October is a great month, I hope you make it!
A trip round the salt pans followed by an amble around the boardwalk at Colonia de Sant Jordi was rewarding with 4 Black-tailed godwits, 8 Ruff, a Spotted Redshank, Dunlin and a few Black-winged stilts.
Apparently we have snow on the way with nasty winds and a cold front.
As it’s a beautiful sunny day with 18 degrees, it’s hard to imagine, but I had better go and buy some more wood for the fire.
It will be interesting to see what it does to the migration, it may bring a few surprises.
We shall see.
Two hours Seawatching from my local lighthouse this evening saw a truly staggering number of shearwaters all going south.
I decided to not do an accurate count partly because the birds were further out than usual, maybe due to the offshore wind, but also my left clicker has broken.
I count Balearics in the right hand and Scopoli’s in the left and it works well.
During the whole watch, both types passed by constantly in huge numbers, certainly into the thousands, and the sea was full of birds for the whole session.
Photo is my local port in the evening sun. Anyone who manages to photograph shearwaters from the coast has my utmost respect.
I’ve got a couple of hundred shots of the sea with the odd white dot in it.
I forgot to say that as I arrived on site this evening, I saw two heron species flying away from me. I suspected that they were Purple heron but I couldn’t be 100%.
Mirella saw 5 Purple heron flying over in the next cala some time after me so I guess my hunch was right.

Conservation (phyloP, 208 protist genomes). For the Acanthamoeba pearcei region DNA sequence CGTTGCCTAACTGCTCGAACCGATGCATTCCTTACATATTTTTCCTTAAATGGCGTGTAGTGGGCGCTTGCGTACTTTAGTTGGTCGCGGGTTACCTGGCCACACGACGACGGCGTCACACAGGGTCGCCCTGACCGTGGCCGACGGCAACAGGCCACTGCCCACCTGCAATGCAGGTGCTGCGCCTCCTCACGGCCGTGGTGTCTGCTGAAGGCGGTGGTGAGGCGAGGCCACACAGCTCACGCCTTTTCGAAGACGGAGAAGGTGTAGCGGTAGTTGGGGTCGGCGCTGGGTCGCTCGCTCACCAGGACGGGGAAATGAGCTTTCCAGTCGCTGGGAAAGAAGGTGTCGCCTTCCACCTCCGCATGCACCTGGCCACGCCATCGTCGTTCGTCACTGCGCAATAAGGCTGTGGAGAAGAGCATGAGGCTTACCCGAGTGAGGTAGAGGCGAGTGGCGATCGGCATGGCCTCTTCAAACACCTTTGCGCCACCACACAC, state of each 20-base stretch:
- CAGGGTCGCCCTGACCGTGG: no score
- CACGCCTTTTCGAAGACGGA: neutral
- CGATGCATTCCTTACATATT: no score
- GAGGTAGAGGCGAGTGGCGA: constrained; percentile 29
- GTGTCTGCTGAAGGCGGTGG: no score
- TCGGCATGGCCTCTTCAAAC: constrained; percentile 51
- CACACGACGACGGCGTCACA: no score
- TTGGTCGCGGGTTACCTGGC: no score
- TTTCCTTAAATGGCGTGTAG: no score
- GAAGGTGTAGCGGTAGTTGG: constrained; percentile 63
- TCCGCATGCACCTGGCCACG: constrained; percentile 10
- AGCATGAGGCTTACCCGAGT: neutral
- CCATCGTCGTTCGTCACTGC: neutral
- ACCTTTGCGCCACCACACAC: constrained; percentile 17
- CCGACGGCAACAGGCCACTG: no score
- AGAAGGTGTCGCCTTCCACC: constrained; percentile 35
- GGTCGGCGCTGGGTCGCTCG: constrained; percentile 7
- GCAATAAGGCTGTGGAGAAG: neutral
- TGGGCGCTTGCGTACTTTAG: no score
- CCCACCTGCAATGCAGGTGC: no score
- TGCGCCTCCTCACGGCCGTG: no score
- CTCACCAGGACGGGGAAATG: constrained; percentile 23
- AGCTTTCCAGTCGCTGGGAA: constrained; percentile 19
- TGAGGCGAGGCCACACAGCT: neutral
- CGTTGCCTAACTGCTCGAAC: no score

Audouin’s gulls haven’t yet got into the habit of nicking your chips yet like the gulls of the UK do, but this one was a bit too interested in my tuna sandwiches earlier today.
Some Northern wheatears have arrived and some more Red-rumped Swallows came too.
Just waiting for the first Common swifts to arrive although they may get held up by the cold front moving ever closer to Mallorca.
Juanjo has seen two Jack snipe on Ibiza.
Jack Snipe is quite a difficult bird to see here, I’ve only seen a handful over the years.
S’amarador is a good place, Prat de Sant Jordi also good as are the marshes at Albufera and Albufereta.
The horrible weather still hasn’t arrived although it’s been blowy and cold today.
I will post a photo of the snowy mountains if it happens.
An Oystercatcher has been seen today by Fatima at Albufereta.
I haven’t seen any this year yet, despite walking around much of the coastline of the south.
They sometimes fly past the Cap de Ses Salines but no luck yet.
Maybe the cold weather will bring in some interesting birds so I hope to be down the Cap at the weekend.
I was just reading that in the Daily Bulletin osprey31. Many thanks for highlighting the situation.
As Pep gets a mention, maybe he will comment on here so we all know what the problems are.
As I have often said, La Gola is a gem of a reserve right in the heart of Puerto Pollença.
I know many readers of this thread are great supporters of the reserve and they visit it every time they are on the Island.
Cristina is well known to them and she always gives a warm welcome and lots of information.
A few mega rare birds have been seen there confirming the area as vitally important.
I hope there is a swift resolution.
No birding today.
The wind is so strong that I fear a few trees may be blown over.
I think it’s worse here in the south-east.
There is apparently snow on the mountains but I have not been up there to see.
Hopefully, it will blow itself out soon.